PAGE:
- College of Arts and Sciences Distinguished Alumni Award (2018)
Emily Sano, a second generation Japanese American, spent her junior year at IU abroad in a language program in Tokyo. While in Japan, the art history students in that group introduced her to the many museums, galleries, temples, historic kilns and pottery towns, castles, and antique shops.
A recipient of a Woodrow Wilson Fellowship, she attended Columbia University for graduate work in Asian studies and art history. She earned both a master's and Ph.D. from Columbia University. While completing her studies in New York, she taught art history at Vassar College and helped coordinated exhibitions for the Japan Society in New York. She started her first-full time museum position in 1980 as assistant curator of Asian art at the Kimbell Art Museum in Fort Worth, Texas, where her responsibilities included all non-Western art and exhibitions from across all of Asia.
Sano left the Kimbell Art Museum in 1989 to accept a position as deputy director and senior curator of non-Western art at the Dallas Museum of Art, where she gained experience in institutional budgeting, administration, museum finance, and governance. This opportunity provided her with the background she needed to advance to a position at the Asian Art Museum of San Francisco - a museum devoted entirely to the arts of Asia. After three years as deputy director, chief curator, and chief administrative officer, she became the Asian Art Museum's director in 1996, where she served until her retirement in 2008.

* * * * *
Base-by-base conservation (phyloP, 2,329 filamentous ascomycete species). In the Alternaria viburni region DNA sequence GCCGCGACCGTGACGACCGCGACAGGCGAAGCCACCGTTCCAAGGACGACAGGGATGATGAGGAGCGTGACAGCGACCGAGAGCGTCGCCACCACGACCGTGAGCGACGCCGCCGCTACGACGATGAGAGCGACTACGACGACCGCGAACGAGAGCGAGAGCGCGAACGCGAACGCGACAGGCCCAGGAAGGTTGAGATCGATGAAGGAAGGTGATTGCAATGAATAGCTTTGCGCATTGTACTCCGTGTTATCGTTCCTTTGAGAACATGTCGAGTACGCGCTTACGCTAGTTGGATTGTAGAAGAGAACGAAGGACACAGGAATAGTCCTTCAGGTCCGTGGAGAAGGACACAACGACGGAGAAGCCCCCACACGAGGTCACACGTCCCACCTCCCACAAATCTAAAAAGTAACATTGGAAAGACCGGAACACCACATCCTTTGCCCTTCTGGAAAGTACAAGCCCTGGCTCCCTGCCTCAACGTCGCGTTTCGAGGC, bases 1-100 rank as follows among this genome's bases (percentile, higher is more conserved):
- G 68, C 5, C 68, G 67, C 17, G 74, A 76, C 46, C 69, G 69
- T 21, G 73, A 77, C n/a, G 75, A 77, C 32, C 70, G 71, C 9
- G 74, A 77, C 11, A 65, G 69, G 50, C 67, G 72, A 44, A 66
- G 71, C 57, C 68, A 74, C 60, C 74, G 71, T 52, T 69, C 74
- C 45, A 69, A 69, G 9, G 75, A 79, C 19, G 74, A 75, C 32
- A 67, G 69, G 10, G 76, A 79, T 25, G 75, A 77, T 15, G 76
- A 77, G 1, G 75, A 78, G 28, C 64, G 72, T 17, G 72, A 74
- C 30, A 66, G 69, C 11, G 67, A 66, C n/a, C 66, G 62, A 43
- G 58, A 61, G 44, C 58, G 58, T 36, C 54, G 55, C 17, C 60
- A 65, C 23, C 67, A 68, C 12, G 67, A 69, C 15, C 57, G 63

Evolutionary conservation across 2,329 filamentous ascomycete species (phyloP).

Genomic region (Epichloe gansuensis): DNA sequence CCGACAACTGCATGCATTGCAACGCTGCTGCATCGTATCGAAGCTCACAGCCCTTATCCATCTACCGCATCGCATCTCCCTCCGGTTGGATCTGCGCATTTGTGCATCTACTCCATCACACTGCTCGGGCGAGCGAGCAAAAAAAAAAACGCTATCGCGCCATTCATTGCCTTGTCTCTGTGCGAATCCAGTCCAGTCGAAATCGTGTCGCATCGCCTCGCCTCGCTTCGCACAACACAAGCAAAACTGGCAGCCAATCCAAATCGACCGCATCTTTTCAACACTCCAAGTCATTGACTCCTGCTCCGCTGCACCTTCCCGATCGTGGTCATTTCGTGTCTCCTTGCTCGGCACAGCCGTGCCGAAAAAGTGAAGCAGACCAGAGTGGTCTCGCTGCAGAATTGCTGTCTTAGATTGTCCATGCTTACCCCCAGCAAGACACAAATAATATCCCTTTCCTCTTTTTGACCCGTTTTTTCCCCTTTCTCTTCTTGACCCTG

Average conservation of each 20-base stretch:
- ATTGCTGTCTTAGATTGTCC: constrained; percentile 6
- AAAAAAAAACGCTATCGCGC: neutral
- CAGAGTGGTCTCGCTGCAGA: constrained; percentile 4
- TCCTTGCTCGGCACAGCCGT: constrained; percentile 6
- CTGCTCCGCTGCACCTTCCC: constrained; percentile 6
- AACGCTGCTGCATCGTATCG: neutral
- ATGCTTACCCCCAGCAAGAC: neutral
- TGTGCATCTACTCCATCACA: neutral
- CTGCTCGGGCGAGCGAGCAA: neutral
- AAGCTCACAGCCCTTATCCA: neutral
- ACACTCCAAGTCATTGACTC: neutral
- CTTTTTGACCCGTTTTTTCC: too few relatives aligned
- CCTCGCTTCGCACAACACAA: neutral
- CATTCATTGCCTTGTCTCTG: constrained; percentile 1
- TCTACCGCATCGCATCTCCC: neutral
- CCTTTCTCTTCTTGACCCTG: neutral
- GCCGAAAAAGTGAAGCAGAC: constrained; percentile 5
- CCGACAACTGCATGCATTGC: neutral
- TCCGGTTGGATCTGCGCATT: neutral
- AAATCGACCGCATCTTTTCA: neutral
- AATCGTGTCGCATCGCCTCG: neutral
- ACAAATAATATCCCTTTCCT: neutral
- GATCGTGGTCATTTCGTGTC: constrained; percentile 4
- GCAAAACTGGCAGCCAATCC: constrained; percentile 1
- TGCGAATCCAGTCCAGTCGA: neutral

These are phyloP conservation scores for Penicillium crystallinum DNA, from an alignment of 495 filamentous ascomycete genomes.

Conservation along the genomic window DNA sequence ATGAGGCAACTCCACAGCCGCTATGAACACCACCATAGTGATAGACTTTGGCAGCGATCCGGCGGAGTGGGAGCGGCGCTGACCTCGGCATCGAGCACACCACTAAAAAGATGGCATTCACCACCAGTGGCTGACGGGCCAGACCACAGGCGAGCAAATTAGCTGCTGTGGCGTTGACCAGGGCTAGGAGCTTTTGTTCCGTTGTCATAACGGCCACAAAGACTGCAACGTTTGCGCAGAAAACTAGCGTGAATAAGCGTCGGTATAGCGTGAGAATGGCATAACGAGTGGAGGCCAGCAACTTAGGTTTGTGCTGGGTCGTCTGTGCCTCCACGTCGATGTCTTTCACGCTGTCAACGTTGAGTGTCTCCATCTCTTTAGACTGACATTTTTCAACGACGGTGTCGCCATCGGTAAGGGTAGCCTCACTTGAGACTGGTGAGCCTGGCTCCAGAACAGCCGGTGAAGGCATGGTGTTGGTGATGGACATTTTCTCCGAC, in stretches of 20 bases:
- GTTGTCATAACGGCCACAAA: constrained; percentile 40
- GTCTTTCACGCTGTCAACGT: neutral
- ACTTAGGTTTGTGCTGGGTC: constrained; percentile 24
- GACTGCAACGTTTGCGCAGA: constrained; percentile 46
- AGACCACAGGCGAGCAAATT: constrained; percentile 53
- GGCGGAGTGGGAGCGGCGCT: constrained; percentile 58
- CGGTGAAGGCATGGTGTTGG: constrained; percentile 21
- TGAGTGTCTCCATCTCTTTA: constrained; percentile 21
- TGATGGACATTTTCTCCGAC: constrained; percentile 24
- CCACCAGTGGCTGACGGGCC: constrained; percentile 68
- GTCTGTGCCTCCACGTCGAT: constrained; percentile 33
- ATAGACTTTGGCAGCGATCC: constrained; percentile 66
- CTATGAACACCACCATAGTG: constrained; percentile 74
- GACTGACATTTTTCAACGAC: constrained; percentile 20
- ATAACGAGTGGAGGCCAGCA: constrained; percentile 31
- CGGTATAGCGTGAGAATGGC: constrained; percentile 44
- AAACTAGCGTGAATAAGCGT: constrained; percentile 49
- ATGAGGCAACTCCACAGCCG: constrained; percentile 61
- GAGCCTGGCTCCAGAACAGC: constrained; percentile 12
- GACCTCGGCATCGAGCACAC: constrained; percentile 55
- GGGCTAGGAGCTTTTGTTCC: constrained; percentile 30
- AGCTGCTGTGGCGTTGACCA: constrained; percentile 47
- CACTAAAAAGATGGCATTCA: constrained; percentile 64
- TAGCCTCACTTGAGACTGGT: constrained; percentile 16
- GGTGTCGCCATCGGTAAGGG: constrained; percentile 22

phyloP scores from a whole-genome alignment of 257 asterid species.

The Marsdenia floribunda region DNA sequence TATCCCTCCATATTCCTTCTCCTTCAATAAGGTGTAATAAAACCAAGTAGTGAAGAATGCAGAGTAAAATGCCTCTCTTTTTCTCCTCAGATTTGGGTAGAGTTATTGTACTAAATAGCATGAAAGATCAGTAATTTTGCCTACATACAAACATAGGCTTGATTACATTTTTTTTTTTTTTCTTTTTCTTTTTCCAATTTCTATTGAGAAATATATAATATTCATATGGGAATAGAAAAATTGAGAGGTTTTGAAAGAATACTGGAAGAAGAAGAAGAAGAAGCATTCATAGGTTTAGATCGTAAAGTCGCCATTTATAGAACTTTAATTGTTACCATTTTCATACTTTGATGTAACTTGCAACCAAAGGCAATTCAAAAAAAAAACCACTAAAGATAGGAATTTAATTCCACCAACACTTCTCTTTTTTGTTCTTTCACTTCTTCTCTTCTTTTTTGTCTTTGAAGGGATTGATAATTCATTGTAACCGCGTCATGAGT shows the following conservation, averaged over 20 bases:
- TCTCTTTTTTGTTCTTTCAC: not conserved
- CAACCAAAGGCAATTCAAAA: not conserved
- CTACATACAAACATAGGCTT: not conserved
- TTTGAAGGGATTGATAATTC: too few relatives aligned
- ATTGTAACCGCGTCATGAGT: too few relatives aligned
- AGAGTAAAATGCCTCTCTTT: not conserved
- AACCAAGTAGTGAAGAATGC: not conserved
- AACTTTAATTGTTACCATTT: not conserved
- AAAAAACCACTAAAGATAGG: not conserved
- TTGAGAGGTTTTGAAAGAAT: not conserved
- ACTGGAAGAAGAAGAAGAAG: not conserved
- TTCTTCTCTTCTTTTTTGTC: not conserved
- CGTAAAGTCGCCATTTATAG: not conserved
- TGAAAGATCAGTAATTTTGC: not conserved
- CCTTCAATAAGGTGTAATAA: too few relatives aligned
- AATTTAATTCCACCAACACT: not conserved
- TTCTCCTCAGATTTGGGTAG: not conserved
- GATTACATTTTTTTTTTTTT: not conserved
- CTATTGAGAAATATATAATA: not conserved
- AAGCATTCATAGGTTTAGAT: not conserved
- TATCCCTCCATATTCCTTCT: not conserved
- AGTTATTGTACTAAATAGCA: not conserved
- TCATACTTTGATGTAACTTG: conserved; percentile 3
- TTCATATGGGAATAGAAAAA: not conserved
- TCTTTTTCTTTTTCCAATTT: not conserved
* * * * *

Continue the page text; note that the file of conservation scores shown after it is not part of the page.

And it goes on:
At the Asian Art Museum, she mentored the staff in developing an exciting exhibition schedule, and oversaw the museum's move to a new location. When she arrived, the museum's staff produced fewer than one original show per year. However, under her guidance, they presented four large exhibitions and a number of smaller ones annually, each accompanied by a scholarly catalogue and extensive educational programming. Moving the museum to a new location involved the renovation and seismic retrofitting of the city's 90-year old main library in the San Francisco Civic Center, which opened to acclaim in 2003. After the move, Sano remained director for another five years, working with the museum's board and staff to produce exhibitions and programs that drew new audiences to the now-expanded facility.
For several years after her retirement, Sano helped a private individual build a collection of important Japanese art. In 2010, she built a house in San Antonio, Texas, where the San Antonio Museum of Art has a significant collection of Asian art. After advising the museum as a volunteer, she took a position where she could once again work directly with art, producing shows and expanding collections.